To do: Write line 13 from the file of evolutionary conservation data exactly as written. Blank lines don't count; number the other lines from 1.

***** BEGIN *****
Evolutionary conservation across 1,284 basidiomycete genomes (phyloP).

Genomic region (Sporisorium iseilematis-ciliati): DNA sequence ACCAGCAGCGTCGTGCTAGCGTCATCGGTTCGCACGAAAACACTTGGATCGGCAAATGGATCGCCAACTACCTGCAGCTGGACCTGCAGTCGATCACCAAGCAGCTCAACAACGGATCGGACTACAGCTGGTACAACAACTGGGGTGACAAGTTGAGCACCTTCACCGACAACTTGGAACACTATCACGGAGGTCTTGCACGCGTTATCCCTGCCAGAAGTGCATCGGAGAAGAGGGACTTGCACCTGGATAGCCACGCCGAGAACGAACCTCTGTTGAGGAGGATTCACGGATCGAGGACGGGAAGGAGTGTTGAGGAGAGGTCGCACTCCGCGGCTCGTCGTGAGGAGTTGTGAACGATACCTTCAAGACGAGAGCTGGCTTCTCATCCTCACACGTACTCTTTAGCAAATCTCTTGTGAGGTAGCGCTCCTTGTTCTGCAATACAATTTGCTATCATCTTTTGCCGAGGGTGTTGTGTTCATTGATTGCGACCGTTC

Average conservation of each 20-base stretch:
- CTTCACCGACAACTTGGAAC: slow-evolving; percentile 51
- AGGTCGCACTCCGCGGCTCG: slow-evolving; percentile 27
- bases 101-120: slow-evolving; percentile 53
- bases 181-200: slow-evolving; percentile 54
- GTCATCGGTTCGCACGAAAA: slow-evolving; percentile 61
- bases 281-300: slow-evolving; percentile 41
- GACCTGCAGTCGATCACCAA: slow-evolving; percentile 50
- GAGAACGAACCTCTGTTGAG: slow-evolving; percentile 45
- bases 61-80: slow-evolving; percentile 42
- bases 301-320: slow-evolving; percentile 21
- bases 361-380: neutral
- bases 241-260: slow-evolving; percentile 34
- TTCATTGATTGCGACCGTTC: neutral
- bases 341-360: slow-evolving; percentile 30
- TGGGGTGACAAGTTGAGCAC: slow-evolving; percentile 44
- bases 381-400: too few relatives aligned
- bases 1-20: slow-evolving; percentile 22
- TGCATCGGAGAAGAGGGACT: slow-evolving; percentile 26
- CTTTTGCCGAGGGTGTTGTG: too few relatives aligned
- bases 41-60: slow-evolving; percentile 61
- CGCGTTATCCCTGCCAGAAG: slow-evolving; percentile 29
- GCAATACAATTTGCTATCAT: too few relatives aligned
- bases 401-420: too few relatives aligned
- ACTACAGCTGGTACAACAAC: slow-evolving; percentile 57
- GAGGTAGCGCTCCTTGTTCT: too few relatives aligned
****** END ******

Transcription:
- bases 301-320: slow-evolving; percentile 21